Henry David Thoreau wrote “It takes two to speak the truth; one to speak and another to hear.”
There’s a big difference between listening and hearing. Most of us think we’re good listeners, but are we really? In today’s polarized world, active listening and meaningful dialogue are more important than ever.
The recent #MeToo movement raises difficult questions that require thoughtful answers. Those who hope to affect significant cultural change through this movement need to ensure lengthy discourse between a wide variety of people with differing opinions.
It is essential for good leaders to employ active listening techniques while engaging with board members, staff, and other stakeholders. Take the time to learn what’s important to your team, discuss their concerns, and observe how they address challenges. Armed with this information, you can create an environment that encourages teamwork, active problem solving, and commitment rather than passive compliance. Build a team that will ask, “How can we tackle this together?” rather than “Can we ever reach this goal?”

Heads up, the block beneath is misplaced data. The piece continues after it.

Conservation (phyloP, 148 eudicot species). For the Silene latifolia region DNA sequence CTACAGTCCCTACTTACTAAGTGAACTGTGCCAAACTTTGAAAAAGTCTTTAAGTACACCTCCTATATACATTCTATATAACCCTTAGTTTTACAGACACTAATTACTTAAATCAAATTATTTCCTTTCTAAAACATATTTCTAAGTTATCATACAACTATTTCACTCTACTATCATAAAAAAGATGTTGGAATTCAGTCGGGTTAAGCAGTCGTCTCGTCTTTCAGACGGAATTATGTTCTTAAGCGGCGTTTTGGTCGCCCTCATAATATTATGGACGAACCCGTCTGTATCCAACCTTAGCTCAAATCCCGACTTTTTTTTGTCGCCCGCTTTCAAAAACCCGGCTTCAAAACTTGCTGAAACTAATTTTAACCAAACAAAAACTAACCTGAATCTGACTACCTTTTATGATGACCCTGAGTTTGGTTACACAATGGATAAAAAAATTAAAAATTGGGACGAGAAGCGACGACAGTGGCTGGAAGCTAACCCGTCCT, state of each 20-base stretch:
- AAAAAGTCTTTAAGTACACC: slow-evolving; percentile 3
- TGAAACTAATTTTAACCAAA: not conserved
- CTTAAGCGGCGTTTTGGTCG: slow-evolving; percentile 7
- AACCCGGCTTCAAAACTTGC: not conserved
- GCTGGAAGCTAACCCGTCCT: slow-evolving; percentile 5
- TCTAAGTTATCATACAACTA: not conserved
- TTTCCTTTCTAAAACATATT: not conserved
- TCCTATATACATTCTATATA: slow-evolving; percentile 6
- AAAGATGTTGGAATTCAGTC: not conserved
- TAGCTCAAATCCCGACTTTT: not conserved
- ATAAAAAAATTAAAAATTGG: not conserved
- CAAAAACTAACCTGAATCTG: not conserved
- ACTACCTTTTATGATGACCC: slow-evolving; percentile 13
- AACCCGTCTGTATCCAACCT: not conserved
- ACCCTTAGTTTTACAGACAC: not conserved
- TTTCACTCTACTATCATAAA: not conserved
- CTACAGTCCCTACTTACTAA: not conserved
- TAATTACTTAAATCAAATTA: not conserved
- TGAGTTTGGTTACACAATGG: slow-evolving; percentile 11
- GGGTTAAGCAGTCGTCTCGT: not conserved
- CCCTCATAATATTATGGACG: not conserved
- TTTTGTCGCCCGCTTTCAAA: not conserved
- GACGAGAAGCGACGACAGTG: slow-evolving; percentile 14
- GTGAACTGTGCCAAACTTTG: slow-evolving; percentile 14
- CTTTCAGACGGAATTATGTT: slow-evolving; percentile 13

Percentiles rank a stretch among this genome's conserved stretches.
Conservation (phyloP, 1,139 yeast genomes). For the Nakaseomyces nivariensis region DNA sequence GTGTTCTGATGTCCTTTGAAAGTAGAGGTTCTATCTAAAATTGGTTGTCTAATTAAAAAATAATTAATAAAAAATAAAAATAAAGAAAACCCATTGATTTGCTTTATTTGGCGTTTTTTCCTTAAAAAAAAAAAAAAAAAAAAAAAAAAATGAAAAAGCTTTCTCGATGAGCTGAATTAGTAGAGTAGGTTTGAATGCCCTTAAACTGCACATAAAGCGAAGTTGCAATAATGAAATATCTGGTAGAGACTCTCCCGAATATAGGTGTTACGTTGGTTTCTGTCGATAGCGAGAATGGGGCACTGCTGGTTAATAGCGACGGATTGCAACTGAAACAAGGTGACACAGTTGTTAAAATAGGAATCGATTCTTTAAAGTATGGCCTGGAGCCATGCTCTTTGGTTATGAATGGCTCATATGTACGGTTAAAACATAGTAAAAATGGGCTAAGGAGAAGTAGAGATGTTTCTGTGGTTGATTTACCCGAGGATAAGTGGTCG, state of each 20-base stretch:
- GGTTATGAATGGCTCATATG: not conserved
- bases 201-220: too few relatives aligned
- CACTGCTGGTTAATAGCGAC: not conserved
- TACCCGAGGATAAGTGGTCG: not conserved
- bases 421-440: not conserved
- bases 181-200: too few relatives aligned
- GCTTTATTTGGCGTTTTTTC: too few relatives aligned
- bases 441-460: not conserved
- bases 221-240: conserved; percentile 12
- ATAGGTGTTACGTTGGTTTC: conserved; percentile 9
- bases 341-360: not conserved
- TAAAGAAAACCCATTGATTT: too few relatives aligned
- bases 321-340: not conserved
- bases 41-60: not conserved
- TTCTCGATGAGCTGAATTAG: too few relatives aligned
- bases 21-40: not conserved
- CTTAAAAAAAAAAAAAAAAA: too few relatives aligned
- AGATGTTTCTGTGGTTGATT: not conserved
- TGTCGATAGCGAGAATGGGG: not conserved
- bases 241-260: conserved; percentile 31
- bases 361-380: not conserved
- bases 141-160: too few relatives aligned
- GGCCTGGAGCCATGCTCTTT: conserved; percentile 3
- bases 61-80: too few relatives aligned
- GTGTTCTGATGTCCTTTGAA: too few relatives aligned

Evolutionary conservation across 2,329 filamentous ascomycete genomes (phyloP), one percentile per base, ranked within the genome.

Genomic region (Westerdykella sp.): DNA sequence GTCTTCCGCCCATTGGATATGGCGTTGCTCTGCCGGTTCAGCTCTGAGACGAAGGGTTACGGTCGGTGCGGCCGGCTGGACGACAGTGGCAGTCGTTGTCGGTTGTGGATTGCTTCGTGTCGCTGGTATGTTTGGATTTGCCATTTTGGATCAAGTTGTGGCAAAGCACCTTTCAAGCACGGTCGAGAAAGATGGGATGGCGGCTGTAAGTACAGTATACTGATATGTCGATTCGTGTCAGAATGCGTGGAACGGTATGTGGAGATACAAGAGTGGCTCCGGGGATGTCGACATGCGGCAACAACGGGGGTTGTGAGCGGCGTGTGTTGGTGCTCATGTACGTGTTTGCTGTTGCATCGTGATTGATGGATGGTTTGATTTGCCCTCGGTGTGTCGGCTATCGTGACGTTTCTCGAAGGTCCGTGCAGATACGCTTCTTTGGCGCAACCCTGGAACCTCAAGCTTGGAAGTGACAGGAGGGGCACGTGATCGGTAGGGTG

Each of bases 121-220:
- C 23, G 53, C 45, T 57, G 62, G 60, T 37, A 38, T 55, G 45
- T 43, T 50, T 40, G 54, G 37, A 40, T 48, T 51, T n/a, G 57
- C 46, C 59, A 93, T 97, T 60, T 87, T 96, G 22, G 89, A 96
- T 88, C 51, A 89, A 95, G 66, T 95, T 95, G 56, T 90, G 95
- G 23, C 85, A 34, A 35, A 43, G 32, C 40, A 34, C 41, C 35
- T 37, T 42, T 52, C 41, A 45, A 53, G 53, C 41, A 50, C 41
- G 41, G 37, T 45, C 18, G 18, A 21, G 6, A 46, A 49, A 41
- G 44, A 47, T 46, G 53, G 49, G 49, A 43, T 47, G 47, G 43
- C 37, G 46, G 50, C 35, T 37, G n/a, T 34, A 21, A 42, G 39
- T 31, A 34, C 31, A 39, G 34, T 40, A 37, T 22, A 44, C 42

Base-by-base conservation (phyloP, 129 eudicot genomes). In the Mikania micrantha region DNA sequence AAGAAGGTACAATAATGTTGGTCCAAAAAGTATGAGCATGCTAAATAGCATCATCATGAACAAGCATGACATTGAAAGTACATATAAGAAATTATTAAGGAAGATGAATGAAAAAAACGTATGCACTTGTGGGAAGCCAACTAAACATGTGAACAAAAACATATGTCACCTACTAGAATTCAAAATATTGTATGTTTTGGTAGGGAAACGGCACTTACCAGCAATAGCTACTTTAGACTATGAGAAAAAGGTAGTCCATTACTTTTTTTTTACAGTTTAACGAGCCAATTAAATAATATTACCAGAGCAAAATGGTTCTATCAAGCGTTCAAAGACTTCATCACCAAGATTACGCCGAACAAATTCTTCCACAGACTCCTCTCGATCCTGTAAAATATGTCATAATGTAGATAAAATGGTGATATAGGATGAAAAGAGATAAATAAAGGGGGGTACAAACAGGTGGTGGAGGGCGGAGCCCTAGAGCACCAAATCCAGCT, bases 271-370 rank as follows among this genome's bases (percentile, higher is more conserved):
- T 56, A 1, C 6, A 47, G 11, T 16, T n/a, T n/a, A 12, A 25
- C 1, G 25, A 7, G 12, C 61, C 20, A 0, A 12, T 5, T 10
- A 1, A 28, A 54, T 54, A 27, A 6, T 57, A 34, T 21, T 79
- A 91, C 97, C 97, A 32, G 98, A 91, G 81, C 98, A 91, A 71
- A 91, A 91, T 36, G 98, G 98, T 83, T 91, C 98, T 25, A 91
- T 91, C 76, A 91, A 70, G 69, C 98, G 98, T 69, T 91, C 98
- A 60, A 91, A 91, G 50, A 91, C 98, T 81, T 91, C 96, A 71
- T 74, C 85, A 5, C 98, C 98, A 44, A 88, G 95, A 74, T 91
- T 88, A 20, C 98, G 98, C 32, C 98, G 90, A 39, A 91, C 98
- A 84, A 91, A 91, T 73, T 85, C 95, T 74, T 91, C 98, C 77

There are two types of listeners; those who listen and those who wait to talk. Most of us fall into the second category. Work on listening like it really matters, especially in times of conflict. In heated discussions, often each party is more concerned with being right than listening to different perspectives. If you find that you begin to repeat yourself in a discussion, it probably means you feel like you’re not being heard. If that’s the case, stop the conversation, and take a moment to gather your thoughts.
To become an active listener, adopt the following strategy:
- Rather than focusing just on content, listen to the tone of voice, and pay attention to body language.
- Don’t get trapped in problem solving. Remember – you are there
- Put away your cell phone or move away from the computer. Focus on the person who is speaking.
- Prior to a conversation, acknowledge your own opinions and feelings about the issue at hand, and resolve to enter the conversation with an open, inquisitive mind.
- Listen and make note of what is not being said. Issues that go unaddressed will likely need to be addressed in some future discussion.
- Do not say, “I know how you feel”, especially if you have never been in the exact same situation. Acknowledging the other person’s comment is a much better strategy.
- Never tell someone what to do, as this immediately closes the possibility of dialog.
Deep listening is transformative, as being heard connects and validates people. It creates the opportunity for dialogue around big issues that everyone faces. Try and spend some time every day practicing being an active listener, and see how it changes what you learn.
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